by Jincy IypeJan 19, 2022
In architecture, the word 'unbuilt' stands for ‘designs that got rejected’, ‘creative incompletions’ and ‘those that get left behind’. Almost every architect in the world would have at least one unbuilt project in their repertoire and, as is seen often, these are their most beloved creations. Imaginary but replete with creativity and innovation, unbuilt works become the reservoir for design inspiration, discourse and development, reinforcing that architecture is not just about creating buildings.
A similar reservoir of fascinating Indian unbuilt projects has been compiled in a book titled india: unbuilt architecture, curated by ArchitectureLive! and Studio Matter. Recently launched at the STIR Gallery in New Delhi, the book brings more than 50 architectural works by Indian practices, and various writings that celebrate the ‘buildings that weren’t and ideas that continue to be’.
The initiative, led by Rajesh Advani, founder and editor, ArchitectureLive!, intends to bring the discourse around unbuilt architecture to the mainstream. “With this book, we wanted to change the way people look at ‘unbuilt’. There is a perception among architects today that the unbuilt stands for ‘failure’. But it is not. It is something which could be a brilliant idea and which for unfortunate reasons, may not have come to life,” he says.
Conceived in January 2019, the book looks at unrealised projects by Indian architects across a range of typologies. The book describes these works as concepts that didn’t make the cut at competitions, proposals that got tied up in red tape, or projects that were abandoned by stakeholders. Some of these essays include Why should we examine unbuilt architecture authored by Prem Chandavarkar; Fiction as Method by Rupali Gupte, investigating how pedagogical methods can alter the way we perceive space-making; Why the Unbuilt Matters by Rahoul B. Singh; and What could have been, What can be by Amritha Ballal, looking at how the realm of unbuilt can shape the way we build.
STIR lists down a few projects that demonstrate the power of unbuilt, and shares excerpts from the book.
1. Bhopal Gas Tragedy Memorial, Bhopal, Madhya PradeshArchitect: Anant D Raje
The memorial is not in the form of a solid mass of a structure, but an open, three-sided, walled pavilion overlooking the Bada Talav Lake and the city of Bhopal. The whole idea was to intentionally move away from the site of the tragedy at the Union Carbide factories on to a more serene hilltop that would be a fitting setting from which to contemplate and reflect.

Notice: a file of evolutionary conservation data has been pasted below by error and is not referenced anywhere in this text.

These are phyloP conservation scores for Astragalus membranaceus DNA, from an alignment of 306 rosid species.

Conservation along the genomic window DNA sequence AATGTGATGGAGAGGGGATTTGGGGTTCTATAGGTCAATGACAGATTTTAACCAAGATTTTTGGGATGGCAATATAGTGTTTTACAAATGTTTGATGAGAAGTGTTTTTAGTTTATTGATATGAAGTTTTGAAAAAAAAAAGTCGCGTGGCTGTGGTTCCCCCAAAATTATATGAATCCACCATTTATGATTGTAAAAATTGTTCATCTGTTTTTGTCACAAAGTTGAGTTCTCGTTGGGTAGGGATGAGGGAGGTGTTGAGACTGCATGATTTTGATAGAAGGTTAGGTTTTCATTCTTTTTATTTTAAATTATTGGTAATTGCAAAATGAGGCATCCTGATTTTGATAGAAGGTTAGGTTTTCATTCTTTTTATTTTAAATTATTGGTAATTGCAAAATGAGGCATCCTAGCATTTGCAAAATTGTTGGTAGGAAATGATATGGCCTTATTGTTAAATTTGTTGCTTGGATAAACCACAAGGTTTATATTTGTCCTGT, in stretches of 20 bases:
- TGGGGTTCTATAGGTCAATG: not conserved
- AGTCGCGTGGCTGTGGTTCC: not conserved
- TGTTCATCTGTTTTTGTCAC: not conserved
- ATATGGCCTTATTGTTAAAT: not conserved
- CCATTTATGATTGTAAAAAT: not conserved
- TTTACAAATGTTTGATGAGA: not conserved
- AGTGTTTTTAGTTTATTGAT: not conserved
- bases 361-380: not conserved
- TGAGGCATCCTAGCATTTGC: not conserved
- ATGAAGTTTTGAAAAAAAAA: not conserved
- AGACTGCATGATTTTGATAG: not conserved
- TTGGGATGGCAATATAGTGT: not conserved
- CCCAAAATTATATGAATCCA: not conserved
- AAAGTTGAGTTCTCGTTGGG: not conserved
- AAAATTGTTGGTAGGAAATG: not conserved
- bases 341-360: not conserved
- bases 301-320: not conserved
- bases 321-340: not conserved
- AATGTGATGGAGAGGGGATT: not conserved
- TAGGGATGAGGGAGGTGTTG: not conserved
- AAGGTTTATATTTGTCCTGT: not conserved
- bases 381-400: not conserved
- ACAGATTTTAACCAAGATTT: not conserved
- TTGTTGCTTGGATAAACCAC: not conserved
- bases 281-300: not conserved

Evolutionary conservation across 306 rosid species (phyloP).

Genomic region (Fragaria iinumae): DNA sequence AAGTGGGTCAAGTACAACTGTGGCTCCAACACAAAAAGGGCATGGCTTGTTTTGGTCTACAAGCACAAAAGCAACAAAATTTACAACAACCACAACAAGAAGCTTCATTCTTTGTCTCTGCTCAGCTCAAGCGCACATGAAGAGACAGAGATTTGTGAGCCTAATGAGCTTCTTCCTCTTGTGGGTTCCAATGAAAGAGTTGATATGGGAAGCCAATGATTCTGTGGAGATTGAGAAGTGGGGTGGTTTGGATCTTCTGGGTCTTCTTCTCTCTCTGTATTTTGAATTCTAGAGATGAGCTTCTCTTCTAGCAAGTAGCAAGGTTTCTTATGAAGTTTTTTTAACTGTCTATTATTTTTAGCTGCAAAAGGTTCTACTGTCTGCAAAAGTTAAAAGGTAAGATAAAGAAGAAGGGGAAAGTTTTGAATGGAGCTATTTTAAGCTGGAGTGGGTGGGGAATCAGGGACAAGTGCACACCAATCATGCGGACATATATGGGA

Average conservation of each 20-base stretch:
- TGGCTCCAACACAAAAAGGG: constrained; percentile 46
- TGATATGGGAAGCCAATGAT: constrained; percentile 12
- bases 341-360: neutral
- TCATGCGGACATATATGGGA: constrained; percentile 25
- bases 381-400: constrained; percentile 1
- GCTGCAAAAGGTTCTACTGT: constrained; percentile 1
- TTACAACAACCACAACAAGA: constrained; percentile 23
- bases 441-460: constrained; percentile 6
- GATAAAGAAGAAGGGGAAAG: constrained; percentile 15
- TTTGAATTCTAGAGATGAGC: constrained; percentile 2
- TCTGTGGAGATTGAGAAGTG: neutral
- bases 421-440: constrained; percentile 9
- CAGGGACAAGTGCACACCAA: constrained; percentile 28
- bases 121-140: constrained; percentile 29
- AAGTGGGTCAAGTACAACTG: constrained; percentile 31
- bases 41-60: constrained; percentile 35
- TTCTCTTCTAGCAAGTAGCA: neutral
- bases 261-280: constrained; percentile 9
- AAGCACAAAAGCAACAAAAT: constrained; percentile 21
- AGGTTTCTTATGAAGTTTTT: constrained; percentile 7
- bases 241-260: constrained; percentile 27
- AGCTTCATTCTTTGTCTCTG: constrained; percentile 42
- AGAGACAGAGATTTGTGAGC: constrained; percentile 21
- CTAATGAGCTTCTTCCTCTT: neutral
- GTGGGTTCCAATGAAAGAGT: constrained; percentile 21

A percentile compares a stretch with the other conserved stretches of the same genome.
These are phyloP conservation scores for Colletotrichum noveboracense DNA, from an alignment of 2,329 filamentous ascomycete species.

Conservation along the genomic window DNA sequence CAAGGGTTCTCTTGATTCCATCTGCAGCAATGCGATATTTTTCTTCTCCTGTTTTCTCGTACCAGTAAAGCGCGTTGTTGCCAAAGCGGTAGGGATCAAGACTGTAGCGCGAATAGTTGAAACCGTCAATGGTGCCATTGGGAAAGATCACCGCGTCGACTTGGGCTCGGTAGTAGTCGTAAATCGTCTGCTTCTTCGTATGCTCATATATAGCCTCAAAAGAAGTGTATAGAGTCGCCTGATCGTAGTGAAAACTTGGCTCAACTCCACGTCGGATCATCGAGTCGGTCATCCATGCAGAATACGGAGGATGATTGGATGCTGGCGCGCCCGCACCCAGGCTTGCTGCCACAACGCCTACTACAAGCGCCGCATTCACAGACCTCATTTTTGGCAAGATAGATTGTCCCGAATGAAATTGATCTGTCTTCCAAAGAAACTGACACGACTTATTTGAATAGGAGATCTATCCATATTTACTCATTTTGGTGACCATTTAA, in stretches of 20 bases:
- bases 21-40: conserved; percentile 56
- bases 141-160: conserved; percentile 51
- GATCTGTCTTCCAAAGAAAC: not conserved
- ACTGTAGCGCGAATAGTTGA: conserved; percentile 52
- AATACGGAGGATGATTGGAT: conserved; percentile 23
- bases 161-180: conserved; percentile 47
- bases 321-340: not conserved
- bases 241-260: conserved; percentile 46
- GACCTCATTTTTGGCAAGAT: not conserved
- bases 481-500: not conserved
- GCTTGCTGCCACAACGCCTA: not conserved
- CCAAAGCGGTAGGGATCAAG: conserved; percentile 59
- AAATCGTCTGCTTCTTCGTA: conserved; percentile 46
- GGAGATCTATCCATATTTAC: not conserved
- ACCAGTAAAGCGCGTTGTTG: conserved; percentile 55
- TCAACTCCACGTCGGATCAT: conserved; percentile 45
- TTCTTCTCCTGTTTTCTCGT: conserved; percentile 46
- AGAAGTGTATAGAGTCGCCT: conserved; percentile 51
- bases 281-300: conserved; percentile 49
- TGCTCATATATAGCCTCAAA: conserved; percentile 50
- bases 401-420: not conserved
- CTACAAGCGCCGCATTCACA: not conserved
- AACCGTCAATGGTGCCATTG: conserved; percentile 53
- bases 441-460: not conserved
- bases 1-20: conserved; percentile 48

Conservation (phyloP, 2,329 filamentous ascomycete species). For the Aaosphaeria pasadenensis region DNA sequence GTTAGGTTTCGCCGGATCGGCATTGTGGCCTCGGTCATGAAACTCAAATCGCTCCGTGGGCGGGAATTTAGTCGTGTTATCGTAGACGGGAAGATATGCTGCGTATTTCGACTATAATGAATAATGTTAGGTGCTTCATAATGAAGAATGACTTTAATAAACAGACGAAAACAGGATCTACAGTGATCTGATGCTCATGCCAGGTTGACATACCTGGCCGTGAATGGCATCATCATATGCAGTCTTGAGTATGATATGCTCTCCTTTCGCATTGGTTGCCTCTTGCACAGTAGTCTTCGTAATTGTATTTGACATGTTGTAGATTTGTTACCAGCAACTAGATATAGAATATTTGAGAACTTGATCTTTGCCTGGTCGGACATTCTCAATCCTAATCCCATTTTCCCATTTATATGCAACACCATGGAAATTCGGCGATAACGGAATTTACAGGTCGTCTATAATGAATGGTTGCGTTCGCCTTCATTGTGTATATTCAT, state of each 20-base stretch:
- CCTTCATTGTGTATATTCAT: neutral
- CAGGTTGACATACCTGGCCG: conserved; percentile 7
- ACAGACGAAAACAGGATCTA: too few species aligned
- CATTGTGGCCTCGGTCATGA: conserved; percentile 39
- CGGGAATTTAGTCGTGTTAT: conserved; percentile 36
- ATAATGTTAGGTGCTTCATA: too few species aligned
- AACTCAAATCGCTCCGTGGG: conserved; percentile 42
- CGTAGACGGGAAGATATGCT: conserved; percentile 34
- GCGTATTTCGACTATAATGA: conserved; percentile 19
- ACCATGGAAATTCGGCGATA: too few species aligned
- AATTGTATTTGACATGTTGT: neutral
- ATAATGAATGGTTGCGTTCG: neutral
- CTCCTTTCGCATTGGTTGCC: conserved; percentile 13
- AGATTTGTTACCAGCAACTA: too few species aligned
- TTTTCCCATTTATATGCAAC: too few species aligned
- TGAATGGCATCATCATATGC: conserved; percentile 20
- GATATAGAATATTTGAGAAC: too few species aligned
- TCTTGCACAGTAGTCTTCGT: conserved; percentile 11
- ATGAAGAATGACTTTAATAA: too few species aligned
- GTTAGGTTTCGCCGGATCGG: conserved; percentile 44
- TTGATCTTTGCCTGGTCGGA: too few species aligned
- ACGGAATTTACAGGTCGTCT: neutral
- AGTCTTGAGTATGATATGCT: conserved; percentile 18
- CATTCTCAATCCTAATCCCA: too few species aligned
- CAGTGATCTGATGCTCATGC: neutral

What is built cannot be easily unbuilt. When the ecosystem of built architecture does not encourage innovation, it is worth exploring if the realm of unbuilt architecture can provide an alternative. – Amritha Ballal, What could have been, What can be
2. Bihar Museum, Bihar, PatnaArchitect: Snøhetta + Space Matters
The museum was to engage with the urban context and invite curious bystanders to the site, creating an important public edge that was to be flexible and spontaneous.
As the peripheral ghats reach out and embrace the city, the inner spaces were to comprise of intimate courts and galleries nestled in the existing, magnificent tree cover on the site. The enclosed central court was to become the inner public realm sheltered by the building and the foliage.
A visually striking presence with the red earth tones of local terracotta across its length nestled in lush green, the museum was to be designed as a monument to a new chapter of a resurgence in Bihar's long and storied history.
3. National War Memorial, New DelhiArchitect: r+d studio
The design proposed a journey through the mapping of wars in time. A field condition of wars was laid out on the terrain through an experience generated by materials, topography and movements.
The memorial was in situ as it mapped landmark and drew from the existing structure by creating an axial intersection that was to become the final homage point.
Different materials were explored to emote the battle, war and journey. The main path that led to each destination was a simple brick path symbolising all that came from the earth and went back to earth with red being the blood lost in wars. Artificial surfaces were made of natural stones while the homage point – VILAY STHAL was installed in a pool of water. The installation was reminiscent of all the wars.
I suggest that buildings and urban visions more precious to a culture or to the profession are the ones that haven’t been built, as they leave us with enough that is yet to be experienced, yet to be discovered, yet to be engineered, yet to be critiqued, yet to be lived in. – Suprio Bhattacharjee, Anti Practice: The Realm of What-Could-Have-Been